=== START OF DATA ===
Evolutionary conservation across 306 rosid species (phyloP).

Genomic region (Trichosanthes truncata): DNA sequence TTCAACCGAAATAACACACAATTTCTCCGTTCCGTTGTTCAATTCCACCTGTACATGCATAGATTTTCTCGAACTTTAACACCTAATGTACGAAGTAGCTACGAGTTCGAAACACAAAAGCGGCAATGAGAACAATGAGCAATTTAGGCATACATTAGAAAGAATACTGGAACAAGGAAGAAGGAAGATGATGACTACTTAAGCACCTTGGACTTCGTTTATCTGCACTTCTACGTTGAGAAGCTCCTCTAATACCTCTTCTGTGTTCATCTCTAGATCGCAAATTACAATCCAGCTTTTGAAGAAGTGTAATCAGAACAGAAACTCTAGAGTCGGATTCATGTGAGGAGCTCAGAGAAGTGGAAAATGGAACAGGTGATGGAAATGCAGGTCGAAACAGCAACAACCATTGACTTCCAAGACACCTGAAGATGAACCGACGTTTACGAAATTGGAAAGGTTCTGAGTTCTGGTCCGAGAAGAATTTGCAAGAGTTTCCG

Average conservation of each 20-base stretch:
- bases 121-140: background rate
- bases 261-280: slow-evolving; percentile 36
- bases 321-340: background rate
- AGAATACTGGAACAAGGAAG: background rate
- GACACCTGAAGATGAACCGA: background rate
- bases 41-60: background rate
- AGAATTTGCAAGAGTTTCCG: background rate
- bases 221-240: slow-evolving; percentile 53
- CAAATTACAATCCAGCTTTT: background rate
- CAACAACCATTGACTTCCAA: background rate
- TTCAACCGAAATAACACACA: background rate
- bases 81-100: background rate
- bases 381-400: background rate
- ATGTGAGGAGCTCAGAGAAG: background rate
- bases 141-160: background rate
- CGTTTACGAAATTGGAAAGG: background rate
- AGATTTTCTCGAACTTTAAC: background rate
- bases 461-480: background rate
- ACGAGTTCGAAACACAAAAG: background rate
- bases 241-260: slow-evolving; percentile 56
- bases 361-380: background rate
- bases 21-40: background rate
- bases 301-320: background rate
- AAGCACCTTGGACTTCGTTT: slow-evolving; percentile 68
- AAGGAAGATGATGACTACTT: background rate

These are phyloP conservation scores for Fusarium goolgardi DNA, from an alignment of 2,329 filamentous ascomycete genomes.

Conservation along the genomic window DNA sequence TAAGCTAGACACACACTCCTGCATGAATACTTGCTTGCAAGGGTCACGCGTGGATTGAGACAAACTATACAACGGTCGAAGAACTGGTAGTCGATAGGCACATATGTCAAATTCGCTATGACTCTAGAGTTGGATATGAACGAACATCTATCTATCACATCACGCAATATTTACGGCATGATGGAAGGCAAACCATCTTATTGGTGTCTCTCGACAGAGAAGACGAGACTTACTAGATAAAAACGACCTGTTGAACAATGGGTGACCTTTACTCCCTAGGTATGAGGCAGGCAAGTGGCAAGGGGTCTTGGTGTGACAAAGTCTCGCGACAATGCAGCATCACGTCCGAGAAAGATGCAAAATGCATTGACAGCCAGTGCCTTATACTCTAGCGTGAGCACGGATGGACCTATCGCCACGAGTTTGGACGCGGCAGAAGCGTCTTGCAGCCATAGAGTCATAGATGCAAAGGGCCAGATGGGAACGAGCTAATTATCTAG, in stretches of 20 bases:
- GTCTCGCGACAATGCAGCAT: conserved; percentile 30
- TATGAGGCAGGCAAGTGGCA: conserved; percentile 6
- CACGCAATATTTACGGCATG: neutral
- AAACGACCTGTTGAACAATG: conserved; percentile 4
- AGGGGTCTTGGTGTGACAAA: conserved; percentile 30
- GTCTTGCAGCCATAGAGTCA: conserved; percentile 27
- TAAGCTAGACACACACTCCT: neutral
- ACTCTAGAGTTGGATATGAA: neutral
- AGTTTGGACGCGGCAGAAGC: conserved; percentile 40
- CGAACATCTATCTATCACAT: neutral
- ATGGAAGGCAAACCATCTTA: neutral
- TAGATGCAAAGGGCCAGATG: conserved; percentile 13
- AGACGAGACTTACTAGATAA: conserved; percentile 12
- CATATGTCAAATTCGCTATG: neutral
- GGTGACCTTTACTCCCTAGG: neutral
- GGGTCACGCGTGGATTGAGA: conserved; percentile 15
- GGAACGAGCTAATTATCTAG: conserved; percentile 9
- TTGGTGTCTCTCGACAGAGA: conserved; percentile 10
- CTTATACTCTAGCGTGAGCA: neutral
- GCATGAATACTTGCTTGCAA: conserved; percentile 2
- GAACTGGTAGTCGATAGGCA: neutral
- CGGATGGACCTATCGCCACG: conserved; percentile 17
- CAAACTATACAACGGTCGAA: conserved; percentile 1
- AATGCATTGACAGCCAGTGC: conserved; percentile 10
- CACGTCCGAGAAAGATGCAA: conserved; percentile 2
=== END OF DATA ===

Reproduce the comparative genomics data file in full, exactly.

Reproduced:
Evolutionary conservation across 306 rosid species (phyloP).

Genomic region (Trichosanthes truncata): DNA sequence TTCAACCGAAATAACACACAATTTCTCCGTTCCGTTGTTCAATTCCACCTGTACATGCATAGATTTTCTCGAACTTTAACACCTAATGTACGAAGTAGCTACGAGTTCGAAACACAAAAGCGGCAATGAGAACAATGAGCAATTTAGGCATACATTAGAAAGAATACTGGAACAAGGAAGAAGGAAGATGATGACTACTTAAGCACCTTGGACTTCGTTTATCTGCACTTCTACGTTGAGAAGCTCCTCTAATACCTCTTCTGTGTTCATCTCTAGATCGCAAATTACAATCCAGCTTTTGAAGAAGTGTAATCAGAACAGAAACTCTAGAGTCGGATTCATGTGAGGAGCTCAGAGAAGTGGAAAATGGAACAGGTGATGGAAATGCAGGTCGAAACAGCAACAACCATTGACTTCCAAGACACCTGAAGATGAACCGACGTTTACGAAATTGGAAAGGTTCTGAGTTCTGGTCCGAGAAGAATTTGCAAGAGTTTCCG

Average conservation of each 20-base stretch:
- bases 121-140: background rate
- bases 261-280: slow-evolving; percentile 36
- bases 321-340: background rate
- AGAATACTGGAACAAGGAAG: background rate
- GACACCTGAAGATGAACCGA: background rate
- bases 41-60: background rate
- AGAATTTGCAAGAGTTTCCG: background rate
- bases 221-240: slow-evolving; percentile 53
- CAAATTACAATCCAGCTTTT: background rate
- CAACAACCATTGACTTCCAA: background rate
- TTCAACCGAAATAACACACA: background rate
- bases 81-100: background rate
- bases 381-400: background rate
- ATGTGAGGAGCTCAGAGAAG: background rate
- bases 141-160: background rate
- CGTTTACGAAATTGGAAAGG: background rate
- AGATTTTCTCGAACTTTAAC: background rate
- bases 461-480: background rate
- ACGAGTTCGAAACACAAAAG: background rate
- bases 241-260: slow-evolving; percentile 56
- bases 361-380: background rate
- bases 21-40: background rate
- bases 301-320: background rate
- AAGCACCTTGGACTTCGTTT: slow-evolving; percentile 68
- AAGGAAGATGATGACTACTT: background rate

These are phyloP conservation scores for Fusarium goolgardi DNA, from an alignment of 2,329 filamentous ascomycete genomes.

Conservation along the genomic window DNA sequence TAAGCTAGACACACACTCCTGCATGAATACTTGCTTGCAAGGGTCACGCGTGGATTGAGACAAACTATACAACGGTCGAAGAACTGGTAGTCGATAGGCACATATGTCAAATTCGCTATGACTCTAGAGTTGGATATGAACGAACATCTATCTATCACATCACGCAATATTTACGGCATGATGGAAGGCAAACCATCTTATTGGTGTCTCTCGACAGAGAAGACGAGACTTACTAGATAAAAACGACCTGTTGAACAATGGGTGACCTTTACTCCCTAGGTATGAGGCAGGCAAGTGGCAAGGGGTCTTGGTGTGACAAAGTCTCGCGACAATGCAGCATCACGTCCGAGAAAGATGCAAAATGCATTGACAGCCAGTGCCTTATACTCTAGCGTGAGCACGGATGGACCTATCGCCACGAGTTTGGACGCGGCAGAAGCGTCTTGCAGCCATAGAGTCATAGATGCAAAGGGCCAGATGGGAACGAGCTAATTATCTAG, in stretches of 20 bases:
- GTCTCGCGACAATGCAGCAT: conserved; percentile 30
- TATGAGGCAGGCAAGTGGCA: conserved; percentile 6
- CACGCAATATTTACGGCATG: neutral
- AAACGACCTGTTGAACAATG: conserved; percentile 4
- AGGGGTCTTGGTGTGACAAA: conserved; percentile 30
- GTCTTGCAGCCATAGAGTCA: conserved; percentile 27
- TAAGCTAGACACACACTCCT: neutral
- ACTCTAGAGTTGGATATGAA: neutral
- AGTTTGGACGCGGCAGAAGC: conserved; percentile 40
- CGAACATCTATCTATCACAT: neutral
- ATGGAAGGCAAACCATCTTA: neutral
- TAGATGCAAAGGGCCAGATG: conserved; percentile 13
- AGACGAGACTTACTAGATAA: conserved; percentile 12
- CATATGTCAAATTCGCTATG: neutral
- GGTGACCTTTACTCCCTAGG: neutral
- GGGTCACGCGTGGATTGAGA: conserved; percentile 15
- GGAACGAGCTAATTATCTAG: conserved; percentile 9
- TTGGTGTCTCTCGACAGAGA: conserved; percentile 10
- CTTATACTCTAGCGTGAGCA: neutral
- GCATGAATACTTGCTTGCAA: conserved; percentile 2
- GAACTGGTAGTCGATAGGCA: neutral
- CGGATGGACCTATCGCCACG: conserved; percentile 17
- CAAACTATACAACGGTCGAA: conserved; percentile 1
- AATGCATTGACAGCCAGTGC: conserved; percentile 10
- CACGTCCGAGAAAGATGCAA: conserved; percentile 2